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  • Over half (52%) of husbands and wives reported “never” or rarely going out on dates, while 48% reported regular date nights (once or twice a month) or more often, per a new report. Tweet This
  • Husbands and wives who reported more frequent date nights reported being happier in their marriages and less likely to see divorce in their future. Tweet This
  • Couples who reported frequent date nights were 21 percentage points more likely to report being "very happy" with their sexual relationship. Tweet This

Every February, the build-up to Valentine’s Day always gets me thinking about how long it has been since I’ve had a night out with my husband. I’m ashamed to admit that the answer tends to be the same every year: too long. When were engaged and getting ready for our wedding, the pastor who did our pre-marital counseling made a big deal about how important a regular date night would be to our future marriage. Back then, we both kind of shrugged that suggestion off as no big deal—of course going on dates would be easy! But then our kids were born, and work and family responsibilites began to crowd out everything else, and regular time together began to take a backseat. I thought it would get easier to go on more dates as the kids got older. But even though we now have a built-in babysitter in our teenage daughter, it's still hard for us to find the energy and time to make a regular date night a priority.  

We're not alone, according to a new report from the National Marriage Project at UVA and the Wheatley Institute, which surveyed U.S. married couples about their dating frequency and found that over half (52%) reported “never” or rarely going out on dates, while only 48% reported regular date nights (at least once or twice a month). The Date Night Opportunity is based on a nationwide survey of 2,000 married men and women aged 18-55 in the United States that was conducted in the Fall of 2022 by YouGov for the Institute for Family Studies and the Wheatley Institute. 

The report indicates that husbands and wives who don't make time for a regular date night are missing out on more than just a night out away from the kids. That's because regularly dating your spouse is linked to a happier and more stable marriage. 

In fact, husbands and wives who reported frequent date nights were 14 to 15 percentage points more likely to report being “very happy” in their marriages compared to those who reported less regular date nights. 

A regular date night also seems to boost marital stability. Wives and husbands who reported frequent date nights “were about 14 percentage points more likely to report that ‘divorce was not at all likely’ in the future,” compared to those who “infrequently or never go on dates.”

So what exactly is it about a regular date night that might help foster a happier and longer lasting marriage? Report co-authors Brad Wilcox and Jeffery Dew offer several research-backed explanations, including that couples who continue to date after they tie the knot enjoy better communication, sex, and commitment.

Communication. Husbands and wives who reported more frequent date nights were significantly more likely to say they are "very happy" with how they communicate. 

Eros. Frequent date nights can also mean more time and opportunity for romance. As Wilcox and Dew put it, “date nights may strengthen or rekindle that romantic spark that can be helpful in sustaining the fires of love over the long haul.” Indeed, the report finds that couples who date regularly were about 21 percentage points more likely to report being "very happy" with their sexual relationship compared to couples who reported infrequent date nights.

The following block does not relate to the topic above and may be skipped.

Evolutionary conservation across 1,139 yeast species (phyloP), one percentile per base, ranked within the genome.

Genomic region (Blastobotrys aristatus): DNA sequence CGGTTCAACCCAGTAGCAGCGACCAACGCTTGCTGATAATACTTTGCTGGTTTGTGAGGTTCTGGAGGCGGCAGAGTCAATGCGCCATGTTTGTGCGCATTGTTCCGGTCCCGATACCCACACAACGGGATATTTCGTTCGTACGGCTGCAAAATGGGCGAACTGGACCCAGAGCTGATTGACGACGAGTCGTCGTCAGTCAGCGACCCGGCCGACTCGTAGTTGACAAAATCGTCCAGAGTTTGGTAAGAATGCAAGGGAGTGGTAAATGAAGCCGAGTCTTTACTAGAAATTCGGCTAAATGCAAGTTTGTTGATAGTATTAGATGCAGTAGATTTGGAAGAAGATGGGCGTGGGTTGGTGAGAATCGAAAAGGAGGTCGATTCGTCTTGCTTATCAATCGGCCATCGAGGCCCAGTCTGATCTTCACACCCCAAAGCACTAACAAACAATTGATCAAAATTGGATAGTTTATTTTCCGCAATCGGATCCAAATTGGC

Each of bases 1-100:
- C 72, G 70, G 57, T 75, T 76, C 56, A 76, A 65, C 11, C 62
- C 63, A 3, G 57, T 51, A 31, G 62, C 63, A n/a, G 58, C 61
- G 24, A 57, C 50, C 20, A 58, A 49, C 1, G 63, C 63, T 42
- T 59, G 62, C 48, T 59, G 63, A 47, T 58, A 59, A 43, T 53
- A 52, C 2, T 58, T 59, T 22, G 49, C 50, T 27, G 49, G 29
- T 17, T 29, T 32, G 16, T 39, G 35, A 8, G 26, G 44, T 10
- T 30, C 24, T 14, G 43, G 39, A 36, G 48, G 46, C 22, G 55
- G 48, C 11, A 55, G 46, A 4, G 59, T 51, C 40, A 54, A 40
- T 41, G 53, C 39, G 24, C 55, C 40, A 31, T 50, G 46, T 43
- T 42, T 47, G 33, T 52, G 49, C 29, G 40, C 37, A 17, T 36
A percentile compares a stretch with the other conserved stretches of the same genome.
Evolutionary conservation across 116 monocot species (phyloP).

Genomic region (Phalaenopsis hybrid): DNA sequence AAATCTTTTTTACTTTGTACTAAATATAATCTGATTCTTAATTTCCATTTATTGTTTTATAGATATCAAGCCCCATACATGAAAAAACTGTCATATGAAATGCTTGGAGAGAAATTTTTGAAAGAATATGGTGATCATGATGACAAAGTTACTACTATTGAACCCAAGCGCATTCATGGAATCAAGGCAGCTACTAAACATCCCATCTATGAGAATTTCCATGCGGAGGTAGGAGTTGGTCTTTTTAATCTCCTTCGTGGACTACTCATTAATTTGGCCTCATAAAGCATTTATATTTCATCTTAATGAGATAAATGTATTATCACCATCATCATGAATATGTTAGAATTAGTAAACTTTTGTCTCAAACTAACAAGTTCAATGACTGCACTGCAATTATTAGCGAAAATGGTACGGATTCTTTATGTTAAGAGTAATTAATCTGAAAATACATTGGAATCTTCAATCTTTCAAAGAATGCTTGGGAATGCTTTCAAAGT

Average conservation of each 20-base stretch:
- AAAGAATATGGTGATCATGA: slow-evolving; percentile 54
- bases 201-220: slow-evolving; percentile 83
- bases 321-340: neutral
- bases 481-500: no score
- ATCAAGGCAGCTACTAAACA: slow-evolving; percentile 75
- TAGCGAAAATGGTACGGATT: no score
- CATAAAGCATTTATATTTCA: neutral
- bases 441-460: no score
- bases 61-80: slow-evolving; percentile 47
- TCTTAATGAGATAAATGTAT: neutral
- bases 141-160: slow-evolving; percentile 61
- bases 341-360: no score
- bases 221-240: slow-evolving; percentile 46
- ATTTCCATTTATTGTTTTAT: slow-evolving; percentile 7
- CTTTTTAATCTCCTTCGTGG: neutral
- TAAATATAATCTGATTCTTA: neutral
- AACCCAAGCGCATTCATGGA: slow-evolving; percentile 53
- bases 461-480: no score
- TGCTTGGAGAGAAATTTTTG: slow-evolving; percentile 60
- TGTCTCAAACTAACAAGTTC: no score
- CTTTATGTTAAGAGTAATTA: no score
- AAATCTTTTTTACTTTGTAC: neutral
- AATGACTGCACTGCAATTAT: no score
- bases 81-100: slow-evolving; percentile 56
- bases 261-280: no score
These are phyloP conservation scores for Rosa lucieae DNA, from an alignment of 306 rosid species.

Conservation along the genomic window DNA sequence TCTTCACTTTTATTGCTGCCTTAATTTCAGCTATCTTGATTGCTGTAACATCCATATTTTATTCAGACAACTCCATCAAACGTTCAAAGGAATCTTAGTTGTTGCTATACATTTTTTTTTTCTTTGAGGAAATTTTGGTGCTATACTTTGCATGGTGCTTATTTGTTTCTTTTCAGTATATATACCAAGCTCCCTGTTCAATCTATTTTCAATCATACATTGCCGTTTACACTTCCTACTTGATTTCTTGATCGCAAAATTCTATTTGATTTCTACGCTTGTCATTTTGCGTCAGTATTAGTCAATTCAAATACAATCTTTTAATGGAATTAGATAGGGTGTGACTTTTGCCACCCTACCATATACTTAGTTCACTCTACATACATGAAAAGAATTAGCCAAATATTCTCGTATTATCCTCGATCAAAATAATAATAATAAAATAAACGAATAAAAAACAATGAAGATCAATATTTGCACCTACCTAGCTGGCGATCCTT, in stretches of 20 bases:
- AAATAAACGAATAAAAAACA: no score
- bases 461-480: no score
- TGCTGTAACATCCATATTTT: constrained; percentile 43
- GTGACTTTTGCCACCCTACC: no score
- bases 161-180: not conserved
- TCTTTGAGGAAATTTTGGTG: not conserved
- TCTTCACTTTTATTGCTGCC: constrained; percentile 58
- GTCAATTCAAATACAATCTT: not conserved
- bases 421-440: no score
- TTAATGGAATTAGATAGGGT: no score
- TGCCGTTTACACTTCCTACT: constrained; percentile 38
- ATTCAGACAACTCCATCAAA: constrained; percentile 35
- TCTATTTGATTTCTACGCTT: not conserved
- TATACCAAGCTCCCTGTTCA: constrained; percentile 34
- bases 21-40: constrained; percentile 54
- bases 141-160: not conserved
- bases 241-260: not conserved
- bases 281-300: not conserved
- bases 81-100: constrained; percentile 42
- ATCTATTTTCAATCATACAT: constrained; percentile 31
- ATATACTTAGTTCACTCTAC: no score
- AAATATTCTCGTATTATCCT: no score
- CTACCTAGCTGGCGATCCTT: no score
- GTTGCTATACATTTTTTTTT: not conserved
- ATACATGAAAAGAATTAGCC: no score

Commitment. Finally, going on regular dates could also boost commitment to the marriage. Wilcox and Dew write:  

Date nights may solidify an expectation of commitment among couples by fostering a sense of togetherness, by allowing partners to signal to one another—as well as friends and family—that they take their relationship seriously, and by furnishing them with opportunities to spend time with one another, to communicate, and to enjoy fun activities together.

Nearly 3 out of 4 couples who reported frequent date nights in the survey also reported being highly committed to their relationship versus only about half of those who reported not dating as often.  

Along with improved communication, more romance, and stronger commitment, Wilcox and Dew note that married couples who go on regular dates are more likely to try new and fun things together, creating more novelty in their relationship. Dating also gives couples a chance to "de-stress" from the daily grind of work and family, which, the authors emphasize, is why it is important to avoid discussing stressful topics, like bills or the kids’ report cards. 

The NMP/Wheatley report illustrates why date night should be more than just a once or twice a year event reserved for special occassions; for married couples who want to enjoy a happier and more durable union, date night should become a regular practice. And it doesn’t have to mean an expensive restaurant or costly trip away but can be as simple as a movie night at home or a lunch date while the kids are at school. What is important is carving out dedicated time together to nurture the relationship.

“Today, too many married parents are helicoptering their kids, which means they don’t devote enough time to fostering intimacy in their own marriage,” said Wilcox, director of the NMP and IFS senior fellow. “This report shows that couples should make time for regular date nights, which seem to boost their odds of being happily married and sexually satisfied.” 

For helpful tips and date night ideas and resources, visit the National Marriage Week USA website.